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REGIONAL REPORT: Bosniaks Demand Croat Indictments

Bosniaks are growing ever more impatient for The Hague tribunal to indict Croats who set up brutal prison camps in Bosnia during the war.
By Edina Becirevic

Nearly eight years after the Croatian Defense Council, HVO, established notorious prison camps for Bosniaks (Bosnian Muslims) in Herzegovina, no indictments have been brought by The Hague tribunal against individuals alleged to have been directly responsible for the detention centers.


More and more Bosnians now want an explanation; in particular they want to know why Jadranko Prlic, war-time president of the so called 'Croatian Union of Herceg Bosna' and the HVO, and currently the federal deputy trade minister in Bosnia-Herzegovina, BiH, has not been indicted.


So far, only Vinko "Stela" Martinovic and Mladen "Tuta" Naletilic are being tried in The Hague for their participation in the 'Herceg Bosna' crimes.


The camps - Heliodrom, Rodoc, Gabela, Dretelj and many others - were founded in 1993 during the military conflict between Bosniaks and Croats in BiH. A detailed report by the UN's special emissary for human rights at that time, Thaddeus Mazowietzski, told of the killing, harassment, rape and starvation of prisoners.


Mazowietski said the camps incarcerated numerous civilians as well as war prisoners. Dretelj alone held 32 children under 17 years of age; 55 women aged between 18 and 80; and more than 30 men over 60 years of age. According to rough estimates of The Hague prosecutor's office, confirmed by UNHCR in 1993, these camps held between 10,000 and 15,000 inmates.


Other camps organised by Bosnian Serb authorities - such as Keraterm and Omarska - for Bosniaks and Croats have already been dealt with by The Hague tribunal. Indictments relating to these have been handed out. But not so for the camps run by Croats.


The Bosnian public, much prone to conspiracy theories, is abuzz with speculation about The Hague investigations and the policies of the international community. The Hague's refusal to comment on the inquiry adds fuel to the speculation.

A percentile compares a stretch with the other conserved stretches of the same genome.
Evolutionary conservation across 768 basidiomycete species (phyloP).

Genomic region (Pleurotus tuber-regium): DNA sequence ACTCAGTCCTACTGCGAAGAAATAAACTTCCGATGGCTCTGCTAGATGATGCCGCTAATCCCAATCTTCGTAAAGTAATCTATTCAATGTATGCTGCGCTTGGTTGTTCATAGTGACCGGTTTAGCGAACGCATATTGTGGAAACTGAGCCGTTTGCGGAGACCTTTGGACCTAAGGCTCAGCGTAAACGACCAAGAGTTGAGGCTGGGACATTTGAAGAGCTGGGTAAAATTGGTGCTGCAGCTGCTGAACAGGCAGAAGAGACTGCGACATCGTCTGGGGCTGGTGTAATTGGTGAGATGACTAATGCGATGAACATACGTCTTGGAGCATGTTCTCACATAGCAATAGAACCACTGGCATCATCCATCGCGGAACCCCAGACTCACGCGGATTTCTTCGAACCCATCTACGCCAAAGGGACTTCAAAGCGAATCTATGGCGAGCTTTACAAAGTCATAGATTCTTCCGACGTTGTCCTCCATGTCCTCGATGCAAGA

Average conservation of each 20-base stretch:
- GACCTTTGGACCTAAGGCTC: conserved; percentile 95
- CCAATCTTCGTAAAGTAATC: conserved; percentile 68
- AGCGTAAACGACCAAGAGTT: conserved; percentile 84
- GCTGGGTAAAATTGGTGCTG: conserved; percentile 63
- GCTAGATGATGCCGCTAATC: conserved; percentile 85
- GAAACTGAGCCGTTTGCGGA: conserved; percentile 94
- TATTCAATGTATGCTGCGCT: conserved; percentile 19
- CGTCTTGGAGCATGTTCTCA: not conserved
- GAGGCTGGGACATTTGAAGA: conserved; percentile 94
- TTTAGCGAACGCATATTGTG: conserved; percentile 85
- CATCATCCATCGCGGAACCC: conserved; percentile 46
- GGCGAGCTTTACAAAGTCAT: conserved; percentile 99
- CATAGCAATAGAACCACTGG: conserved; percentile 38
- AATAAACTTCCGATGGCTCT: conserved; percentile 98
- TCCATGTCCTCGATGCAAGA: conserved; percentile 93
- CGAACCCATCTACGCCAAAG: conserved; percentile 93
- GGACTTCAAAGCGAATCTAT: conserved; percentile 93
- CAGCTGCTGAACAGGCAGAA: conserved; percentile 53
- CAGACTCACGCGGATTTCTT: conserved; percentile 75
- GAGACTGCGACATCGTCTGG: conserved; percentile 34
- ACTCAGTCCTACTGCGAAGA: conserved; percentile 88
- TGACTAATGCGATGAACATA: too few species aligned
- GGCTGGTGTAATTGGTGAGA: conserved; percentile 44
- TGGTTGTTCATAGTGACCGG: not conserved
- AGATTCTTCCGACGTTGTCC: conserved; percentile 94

A popular theory is that investigations are being dragged out because of a reluctance to put the blame on Prlic. In May 1993, two and a half years after its establishment, the government of 'Herceg Bosna' - which the Sarajevo authorities dismissed as illegal - merged military and political structures giving Prlic, as president of the entity, the highest executive power.


There have been persistent claims that Prlic signed secret documents approving the establishment of camps in Herzegovina. Allegedly confidential documents showing that Prlic had apparently ordered the setting up of one, Gabela, on June 8,1993, were published three weeks ago in the Zagreb weekly Nacional.


Under pressure from the West during the war, Mate Granic, former president of Croatian government, demanded the closure of these detention centres. Prlic responded with a soothing report, published in the Zagreb daily Vecernji list on July 24, 1993. "Attacks by Muslim forces on the Mostar area forced the HVO forces to use preventive measures against BiH army personnel," he said. " Former army housing in Dretelj and a former army school building in Rodoc were used for this purpose, no camps were formed at all."


With CNN and other Western media continuing to report brutal treatment in the Herzegovina camps, and under political pressure from Croatia, Prlic issued an order for the camps to be closed down in August, 1993 - although there are claims that some were still open well over a year later.


Subsequently, in 1995, Prlic played a leading part in the Dayton negotiations which brought peace to Bosnia. According to many delegates and foreign analysts, he cooperated closely with the American team, a fact which angered Croatian Democratic Union, HDZ, hard-liners.


When asked by a Slobodna Bosna reporter on September 6, 2001, if his good relationship with the Americans had kept him safe from The Hague all these years, Prlic replied, "No one discussed these matters with me. In the end, I would never negotiate issues that made me dependent on anyone."